0.1% (2003 est.)

HIV/AIDS - people living with HIV/AIDS

2,600 (2003 est.)

HIV/AIDS - deaths

fewer than 200 (2003 est.)

Education expenditures (% of GDP)

3.5% of GDP (2012)

Literacy (%)

definition: age 15 and over has ever attended school
total population: 93.5%
male: 96.9%
female: 89.6% (2002)

School life expectancy (primary to tertiary education) (years)

total: 16 years
male: 15 years
female: 15 years (2012)

Unemployment, youth ages 15-24 (%)

total: 9.3%
male: 10.9%
female: 7.8% (2012)


Country name

conventional long form: Hong Kong Special Administrative Region
conventional short form: Hong Kong
official long form: Xianggang Tebie Xingzhengqu
official short form: Xianggang
abbreviation: HK

Dependency status

special administrative region of China

Government type

limited democracy

Administrative divisions

none (special administrative region of China)


none (special administrative region of China)

National holiday

National Day (Anniversary of the Founding of the People's Republic of China), 1 October (1949); note - 1 July 1997 is celebrated as Hong Kong Special Administrative Region Establishment Day


several previous (governance documents while under British authority); latest drafted April 1988 to February 1989, approved March 1990, promulgated 4 April 1990 (Basic Law of the Hong Kong Special Administrative Region of the People's Republic of China serves as the constitution); note - since 1990, China's National People's Congress has interpreted specific articles of the Basic Law (2013)

Legal system

mixed legal system of common law based on the English model and Chinese customary law (in matters of family and land tenure)


18 years of age in direct elections for half the legislature and a majority of seats in 18 district councils; universal for permanent residents living in the territory of Hong Kong for the past seven years; note - in indirect elections, suffrage is limited to about 220,000 members of functional constituencies for the other half of the legislature and a 1,200-member election committee for the chief executive drawn from broad sectoral groupings, central government bodies, municipal organizations, and elected Hong Kong officials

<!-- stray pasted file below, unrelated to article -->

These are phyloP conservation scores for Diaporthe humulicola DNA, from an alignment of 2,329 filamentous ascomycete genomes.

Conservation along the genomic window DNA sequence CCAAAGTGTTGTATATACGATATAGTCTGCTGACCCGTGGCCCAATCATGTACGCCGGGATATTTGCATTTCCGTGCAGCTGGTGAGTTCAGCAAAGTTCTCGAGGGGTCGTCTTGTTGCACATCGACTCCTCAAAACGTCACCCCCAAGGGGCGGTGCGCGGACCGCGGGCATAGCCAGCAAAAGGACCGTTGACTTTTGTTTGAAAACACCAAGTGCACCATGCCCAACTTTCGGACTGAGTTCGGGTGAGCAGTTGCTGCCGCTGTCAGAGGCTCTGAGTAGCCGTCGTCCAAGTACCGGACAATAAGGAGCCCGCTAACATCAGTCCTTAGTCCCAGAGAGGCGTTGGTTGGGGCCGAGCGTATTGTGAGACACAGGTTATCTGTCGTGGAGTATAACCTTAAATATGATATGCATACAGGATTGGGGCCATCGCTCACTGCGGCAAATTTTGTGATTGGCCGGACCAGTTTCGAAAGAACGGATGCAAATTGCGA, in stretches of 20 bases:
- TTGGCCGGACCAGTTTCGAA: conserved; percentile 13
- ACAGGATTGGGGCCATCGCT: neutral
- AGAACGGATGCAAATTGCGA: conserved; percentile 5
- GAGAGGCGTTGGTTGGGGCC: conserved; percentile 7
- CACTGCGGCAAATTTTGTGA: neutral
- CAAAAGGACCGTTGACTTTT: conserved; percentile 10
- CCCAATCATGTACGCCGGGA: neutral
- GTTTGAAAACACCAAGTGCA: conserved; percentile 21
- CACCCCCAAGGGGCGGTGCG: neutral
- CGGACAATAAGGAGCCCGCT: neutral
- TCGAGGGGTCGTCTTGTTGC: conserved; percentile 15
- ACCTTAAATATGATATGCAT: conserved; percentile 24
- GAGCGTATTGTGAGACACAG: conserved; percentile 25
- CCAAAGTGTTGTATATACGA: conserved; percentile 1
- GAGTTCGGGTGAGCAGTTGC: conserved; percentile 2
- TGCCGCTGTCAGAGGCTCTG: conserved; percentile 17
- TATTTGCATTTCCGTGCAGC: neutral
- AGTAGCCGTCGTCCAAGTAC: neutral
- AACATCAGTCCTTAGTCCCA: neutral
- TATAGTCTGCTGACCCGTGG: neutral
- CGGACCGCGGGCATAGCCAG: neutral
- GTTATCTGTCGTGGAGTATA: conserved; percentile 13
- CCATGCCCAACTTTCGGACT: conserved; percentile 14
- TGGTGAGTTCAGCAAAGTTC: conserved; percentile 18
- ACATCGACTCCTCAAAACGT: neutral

Executive branch

chief of state: President of China XI Jinping (since 14 March 2013)
head of government: Chief Executive LEUNG Chun-ying [C.Y. LEUNG] (since 1 July 2012)
cabinet: Executive Council or ExCo consists of 15 official members and 14 non-official members
elections: chief executive elected for five-year term by a 1,200-member election committee; LEUNG Chun-ying [C.Y.LEUNG] was elected chief executiveon 25 March 2012 and took office on 1 July 2012; (next to be held in March 2017)
note: the Legislative Council voted in June 2010 to expand the electoral committee to 1,200 seats for the 2012 selection
election results: LEUNG Chun-ying was elected with 689 votes; Henry TANG with 285 votes, and Albert HO with 76 of the 1,132 votes cast; 82 ballots were deemed invalid; most were blank

Legislative branch

unicameral Legislative Council or LegCo (70 seats; 35 members indirectly elected by functional constituencies, 35 elected by popular vote; members serve four-year terms)
note: the LegCo voted in June 2010 to expand to 70 seats for the 2012 election; the measure was approved by the National People's Congress Standing Committee in August 2010
elections: last held on 9 September 2012 (next to be held in September 2016)
election results: percent of vote by block - pro-democracy 56%; pro-Beijing 41%, independent 3%; seats by parties - (pro-Beijing 43) DAB 13, BPA 7, FTU 6, Liberal Party 5, NPP 2, others 10; (pro-democracy 27) Democratic Party 6, Civic Party 6, Labor Party 4, People Power 3, Professional Commons 2, League of Social Democrats 1, ADPL 1, PTU 1, Neo Democrats 1, NWSC 1; independent 2

Judicial branch

highest court(s): Court of Final Appeal (consists of the chief justice, 3 permanent judges and 20 non-permanent judges); note - a sitting bench consists of the chief justice and 3 permanent and 1 non-permanent judges